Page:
Writers: Scott Snyder & Brian Azzarello
Colorist: Lee Loughridge
Say what you will about DC since the launch of the new 52, the most consistent book, without question, that DC has put out has been Batman. Not only is it DC’s strongest book, there is a strong case to make that it’s been the strongest Superhero comic of the past couple years. That all has to do with Scott Snyder, a top 5 writer in comics, and Greg Capullo, a top 5 artist. This issue provided a fill in of sorts, and while I would normally be wary of a Capullo-less month, when the fill in is by Jock, Snyder’s Wytches partner and a personal favorite of all time, I was giddy. Add writer of The Dark Knight: The Master Race in Brian Azzarello, this was bound to be a home run. Surprise, it didn’t disappoint.
What I loved most about this issue was how Snyder and Azzarello took Batman back to his roots in a true detective story. While Snyder has used this in his run, up until now there was a heavy horror feel to the book. While this toned that down, it also ramped up the detective thriller; borderline noirish, which was a stroke of genius. This story is Batman, right after Zero Year so in the past, discovering the body of a young man, seemingly killed from a fall, in the middle of a field outside Gotham. From here, we follow him dissect the crime, moving from clue to clue in true Batman fashion. The mystery takes several twists throughout, and this issue feels like a multi issue arc’s worth of story in one comic.We have really delved deep into Bruce’s history in Snyder’s run prior, so the lack of personalization works fine here as well. Toward the end, we discover how Mr. Bloom, the current James Gordon Batman’s foe, is involved in all this, but not in a way which makes the character any less intriguing. If anything, the presence of Mr. Bloom in this issue made him all the creepier and menacing. Along the way, we got little snippets of the gang history in Gotham in the form of text pieces in the background of panels. While not necessary to the story, anyone who is interested in Gotham’s history would be remiss to miss it . While it wasn’t totally clear in the distinction of Snyder v. Azzarello, they both made this issue have one cohesive and strong voice, which is what the best co written comics have. The only downside is the I can’t have more of this next month; I am enjoying the Jim Gordon as Batman story, but I have a strange personal connection with Bruce under the cowl, and I’m chomping at the bit to get him back.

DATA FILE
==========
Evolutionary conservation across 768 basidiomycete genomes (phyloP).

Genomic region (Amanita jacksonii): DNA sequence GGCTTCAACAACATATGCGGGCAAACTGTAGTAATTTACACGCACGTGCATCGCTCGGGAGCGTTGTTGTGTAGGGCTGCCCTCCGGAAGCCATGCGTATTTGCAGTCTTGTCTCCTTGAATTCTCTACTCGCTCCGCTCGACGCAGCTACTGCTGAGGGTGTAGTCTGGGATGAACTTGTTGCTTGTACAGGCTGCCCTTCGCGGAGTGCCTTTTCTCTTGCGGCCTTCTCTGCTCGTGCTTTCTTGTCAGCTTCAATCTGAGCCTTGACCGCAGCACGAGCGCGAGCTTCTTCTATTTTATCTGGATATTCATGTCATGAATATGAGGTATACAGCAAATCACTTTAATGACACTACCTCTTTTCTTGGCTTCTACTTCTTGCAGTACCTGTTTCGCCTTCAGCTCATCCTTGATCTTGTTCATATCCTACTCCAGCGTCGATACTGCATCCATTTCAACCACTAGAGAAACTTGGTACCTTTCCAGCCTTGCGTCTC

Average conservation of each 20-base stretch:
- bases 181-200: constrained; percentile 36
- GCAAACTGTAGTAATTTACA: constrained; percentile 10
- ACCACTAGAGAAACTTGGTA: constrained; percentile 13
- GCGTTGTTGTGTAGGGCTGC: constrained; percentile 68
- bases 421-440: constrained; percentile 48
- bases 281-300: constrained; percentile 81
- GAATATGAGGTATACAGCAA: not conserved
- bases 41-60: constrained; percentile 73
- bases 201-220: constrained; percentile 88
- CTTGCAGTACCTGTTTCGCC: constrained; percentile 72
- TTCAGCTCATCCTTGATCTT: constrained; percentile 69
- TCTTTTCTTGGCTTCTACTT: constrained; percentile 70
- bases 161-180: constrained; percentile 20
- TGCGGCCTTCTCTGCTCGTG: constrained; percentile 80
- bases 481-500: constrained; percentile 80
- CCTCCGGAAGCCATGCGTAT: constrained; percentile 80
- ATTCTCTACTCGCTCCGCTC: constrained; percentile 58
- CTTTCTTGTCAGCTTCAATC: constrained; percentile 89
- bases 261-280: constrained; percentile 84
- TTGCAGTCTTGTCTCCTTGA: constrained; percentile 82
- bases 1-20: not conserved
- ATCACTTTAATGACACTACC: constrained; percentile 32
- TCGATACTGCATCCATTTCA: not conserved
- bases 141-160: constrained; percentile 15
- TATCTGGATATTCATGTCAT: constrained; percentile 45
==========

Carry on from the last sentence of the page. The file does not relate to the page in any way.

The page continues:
It’s difficult to fully encapsulate how amazing Jock is as an artist without showing the art. The scratchy, sharp style of his is different but extremely compelling to look at from a rendering standpoint. On top of that, his storytelling, both in panel to panel and panel layout, might be the best in comics. Each page is a treat to the eyes, and just seeing how he gets the motion of fight scenes on the page is worth the price of admission alone. His style is perfect for Batman, which gives Batman himself a grandiose feel while still being grounded to Gotham. Batman may be huge, but Gotham will always tower over him. Lee Loughridge also brought out his A game for this issue. The most striking thing about the colors were the pages with a large chunk of white space. The near black and white palette made this story even more impactful, highlighting the action perfectly and making everything very stark. When color was present, specifically a forest like scene of an uncleaned street after Zero Year, there’s an incredible punch, and the image sticks with you long after reading the issue.
With my only caveat being something that has nothing to do with this issue, the rating will go without saying. I want these types of one-off Batman stories every now and then, and with All Star talent like this issue, it’s an absolute must buy.
5 Suspects out of 5